4. Dylan Cease, RHP, (AZ Rookie League)
I think we just saw him scratching the surface last year. The easy velocity that reached as high as 100 mph last summer drew a lot of attention -- and deservedly so. The Cubs simply don't have a lot of arms like Cease's. There is a lot to dream on with the just turned 20 year old. The curveball shows potential and he has some feel for the change already. Last year was about getting back on the mound and regaining arm strength. Mission accomplished.
This year the bar is set higher. Scouts are going to want to see improvement with his secondaries and his command. If Cease can display that this spring, he may just skip Eugene and re-join his draft classmates at South Bend this year.
5. Eloy Jimenez, OF, (Eugene, Short Season)
Jimenez took that step forward last fall as far as maturation and it has me really excited to see how he continues to develop this spring after some time off. The broad-shouldered Jimenez is already physically mature and he really seemed to grow in confidence. He even showed some emerging leadership qualities when he took some even younger players under his wing.
But where we really want to see him grow right now is at the plate. He has a relatively polished swing and tremendous raw power but that power has yet to manifest itself consistently in games. In order for that to happen, he'll have to develop a more mature, consistent approach, get himself into good hitting counts and learn to wait for pitches he can drive.
6. Justin Steele, LHP (Eugene, Short Season A)
Like De La Cruz, Steele may not be done growing. MiLB now has him at 6'2" at 195 lbs. -- and they may be a bit light on that weight. He may be as much as 10 pounds heavier than that and it appears to be lean muscle weight. He is one of the most athletic pitchers in the Cubs system and has a tough mentality on the mound.
Steele was reaching 95 when I saw him last spring but more often worked at 92-93 while also flashing a plus curve and improved command. Along with De La Cruz, he was the pitcher that stood out to me the most.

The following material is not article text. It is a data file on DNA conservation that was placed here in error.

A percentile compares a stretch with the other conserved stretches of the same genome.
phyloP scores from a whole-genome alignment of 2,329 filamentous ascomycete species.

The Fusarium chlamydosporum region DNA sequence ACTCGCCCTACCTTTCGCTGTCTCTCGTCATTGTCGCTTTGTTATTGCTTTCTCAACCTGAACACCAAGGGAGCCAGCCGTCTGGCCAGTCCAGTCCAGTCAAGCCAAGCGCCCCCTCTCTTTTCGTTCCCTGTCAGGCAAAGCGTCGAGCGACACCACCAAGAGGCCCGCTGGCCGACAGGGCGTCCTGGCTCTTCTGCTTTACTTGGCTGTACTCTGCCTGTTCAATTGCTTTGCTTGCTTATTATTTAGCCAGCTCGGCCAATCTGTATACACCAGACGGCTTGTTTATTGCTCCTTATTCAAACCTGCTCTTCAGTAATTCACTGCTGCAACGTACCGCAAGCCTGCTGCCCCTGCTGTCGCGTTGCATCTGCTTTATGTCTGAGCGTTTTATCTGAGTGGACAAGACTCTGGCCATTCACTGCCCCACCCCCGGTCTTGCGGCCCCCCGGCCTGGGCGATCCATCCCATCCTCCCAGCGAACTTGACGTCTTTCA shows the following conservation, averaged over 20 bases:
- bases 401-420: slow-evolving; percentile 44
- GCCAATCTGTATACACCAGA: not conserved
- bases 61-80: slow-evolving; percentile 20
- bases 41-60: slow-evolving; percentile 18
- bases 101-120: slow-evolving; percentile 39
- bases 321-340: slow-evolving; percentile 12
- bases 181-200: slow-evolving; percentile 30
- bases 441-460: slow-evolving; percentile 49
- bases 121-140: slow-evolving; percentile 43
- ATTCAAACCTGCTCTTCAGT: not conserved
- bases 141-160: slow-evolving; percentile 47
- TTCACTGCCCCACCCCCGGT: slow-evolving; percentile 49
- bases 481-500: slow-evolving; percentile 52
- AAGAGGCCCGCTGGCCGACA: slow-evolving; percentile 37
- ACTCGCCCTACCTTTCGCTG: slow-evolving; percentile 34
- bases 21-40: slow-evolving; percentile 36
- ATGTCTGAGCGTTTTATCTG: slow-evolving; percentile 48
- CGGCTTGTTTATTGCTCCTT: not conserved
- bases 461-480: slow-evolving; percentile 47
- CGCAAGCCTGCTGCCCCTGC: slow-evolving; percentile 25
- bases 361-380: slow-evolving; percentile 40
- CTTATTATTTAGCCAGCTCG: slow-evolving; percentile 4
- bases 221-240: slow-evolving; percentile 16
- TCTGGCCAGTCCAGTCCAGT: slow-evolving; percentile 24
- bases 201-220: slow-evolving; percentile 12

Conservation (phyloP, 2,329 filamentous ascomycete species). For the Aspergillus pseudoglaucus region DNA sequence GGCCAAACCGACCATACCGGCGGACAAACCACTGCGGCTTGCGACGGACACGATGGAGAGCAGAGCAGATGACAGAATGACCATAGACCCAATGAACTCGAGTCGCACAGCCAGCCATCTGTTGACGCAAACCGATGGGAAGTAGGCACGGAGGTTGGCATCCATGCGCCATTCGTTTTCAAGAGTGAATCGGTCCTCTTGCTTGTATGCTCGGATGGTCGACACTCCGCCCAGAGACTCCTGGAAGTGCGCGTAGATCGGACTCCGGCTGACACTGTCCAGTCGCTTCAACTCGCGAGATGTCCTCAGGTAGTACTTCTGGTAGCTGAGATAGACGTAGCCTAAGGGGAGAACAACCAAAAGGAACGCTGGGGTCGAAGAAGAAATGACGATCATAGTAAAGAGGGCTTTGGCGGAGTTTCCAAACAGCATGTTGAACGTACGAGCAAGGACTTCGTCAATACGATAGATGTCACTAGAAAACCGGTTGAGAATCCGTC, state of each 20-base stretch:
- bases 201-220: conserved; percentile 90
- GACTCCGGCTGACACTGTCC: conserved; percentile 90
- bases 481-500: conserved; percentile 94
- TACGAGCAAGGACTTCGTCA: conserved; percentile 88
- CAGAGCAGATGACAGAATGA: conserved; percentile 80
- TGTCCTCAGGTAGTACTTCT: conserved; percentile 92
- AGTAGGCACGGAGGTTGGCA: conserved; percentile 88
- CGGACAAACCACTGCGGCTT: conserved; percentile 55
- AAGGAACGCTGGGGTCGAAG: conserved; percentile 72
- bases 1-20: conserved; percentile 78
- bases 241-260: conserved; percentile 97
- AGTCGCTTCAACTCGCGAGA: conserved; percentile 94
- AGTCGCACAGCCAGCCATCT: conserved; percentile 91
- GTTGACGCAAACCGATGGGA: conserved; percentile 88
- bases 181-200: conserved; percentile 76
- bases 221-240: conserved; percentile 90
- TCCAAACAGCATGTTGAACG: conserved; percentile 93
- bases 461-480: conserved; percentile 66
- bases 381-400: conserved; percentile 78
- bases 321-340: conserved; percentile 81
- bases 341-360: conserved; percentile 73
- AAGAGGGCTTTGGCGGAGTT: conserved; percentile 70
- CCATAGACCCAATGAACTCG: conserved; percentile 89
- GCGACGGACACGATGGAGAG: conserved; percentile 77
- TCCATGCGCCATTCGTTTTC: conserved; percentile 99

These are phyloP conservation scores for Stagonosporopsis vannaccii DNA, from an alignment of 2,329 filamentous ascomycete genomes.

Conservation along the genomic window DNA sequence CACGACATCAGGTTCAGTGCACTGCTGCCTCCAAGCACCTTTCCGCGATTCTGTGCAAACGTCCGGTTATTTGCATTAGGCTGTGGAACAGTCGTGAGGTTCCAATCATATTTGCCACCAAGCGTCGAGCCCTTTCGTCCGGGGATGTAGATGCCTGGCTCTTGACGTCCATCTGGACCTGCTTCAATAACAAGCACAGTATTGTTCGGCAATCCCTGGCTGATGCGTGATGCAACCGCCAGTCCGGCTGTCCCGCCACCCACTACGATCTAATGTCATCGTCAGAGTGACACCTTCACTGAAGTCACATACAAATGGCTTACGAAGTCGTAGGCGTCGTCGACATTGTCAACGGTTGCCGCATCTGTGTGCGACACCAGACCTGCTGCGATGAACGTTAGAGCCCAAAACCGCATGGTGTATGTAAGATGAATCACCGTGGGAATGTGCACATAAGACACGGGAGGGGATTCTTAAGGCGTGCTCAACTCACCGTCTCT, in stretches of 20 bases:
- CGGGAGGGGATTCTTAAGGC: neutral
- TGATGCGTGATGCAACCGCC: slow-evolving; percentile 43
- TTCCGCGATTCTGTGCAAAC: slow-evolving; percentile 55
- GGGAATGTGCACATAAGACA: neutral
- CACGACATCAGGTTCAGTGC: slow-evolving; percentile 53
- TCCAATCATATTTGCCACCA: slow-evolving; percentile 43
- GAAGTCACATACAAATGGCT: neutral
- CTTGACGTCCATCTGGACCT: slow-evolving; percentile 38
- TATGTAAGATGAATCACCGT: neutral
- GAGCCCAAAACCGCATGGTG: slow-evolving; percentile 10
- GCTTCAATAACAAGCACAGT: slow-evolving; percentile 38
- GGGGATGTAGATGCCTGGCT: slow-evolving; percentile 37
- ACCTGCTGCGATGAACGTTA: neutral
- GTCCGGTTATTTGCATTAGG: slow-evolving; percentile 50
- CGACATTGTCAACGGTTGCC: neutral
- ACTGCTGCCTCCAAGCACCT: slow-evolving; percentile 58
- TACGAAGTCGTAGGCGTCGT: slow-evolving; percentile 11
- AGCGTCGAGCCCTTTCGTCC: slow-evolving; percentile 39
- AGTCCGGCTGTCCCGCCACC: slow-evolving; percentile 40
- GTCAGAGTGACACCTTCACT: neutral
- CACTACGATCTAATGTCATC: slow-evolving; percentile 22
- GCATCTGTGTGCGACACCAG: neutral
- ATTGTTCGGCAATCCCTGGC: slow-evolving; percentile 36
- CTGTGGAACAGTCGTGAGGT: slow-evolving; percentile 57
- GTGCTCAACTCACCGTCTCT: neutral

On the downside, Steele seemed to tire around the middle innings and would start to open up in his delivery. I tend to get so hyper-focused on movement that on one start, I stepped away for a couple of innings, came back and thought it was a different pitcher when I first returned. In addition to the change in his delivery, the curve flattened out and the fastball was up and tailing away.
With the added weight and, presumably strength and stamina, the hope is that Steele can sustain his mechanics and stuff deeper into games -- and he did start to show that ability later in the season. If that happens, then I think he can be a mid-rotation starter. At worst he is a power lefty out of the pen.
7. Bryan Hudson, LHP (AZ Rookie League)
I didn't see Martinez at all and I only saw a couple innings of Bryan Hudson last year, so he is another one I hedged on a bit and am looking forward to seeing more of him this spring.
What I did see of Hudson was impressive. He worked at 89-91, flashed a plus curve, and showed surprising athleticism and coordination for a 6'8" teenager. He still has a long, long way to go. As you would expect from a gangly teen just out of high school, he still needs to mature in all aspects of the game, but the physical size and skills make him an intriguing breakout candidate once it all comes together. I don't expect that to happen in 2016 but I am curious to see how much progress he's made and how much work he'll put into improving this spring.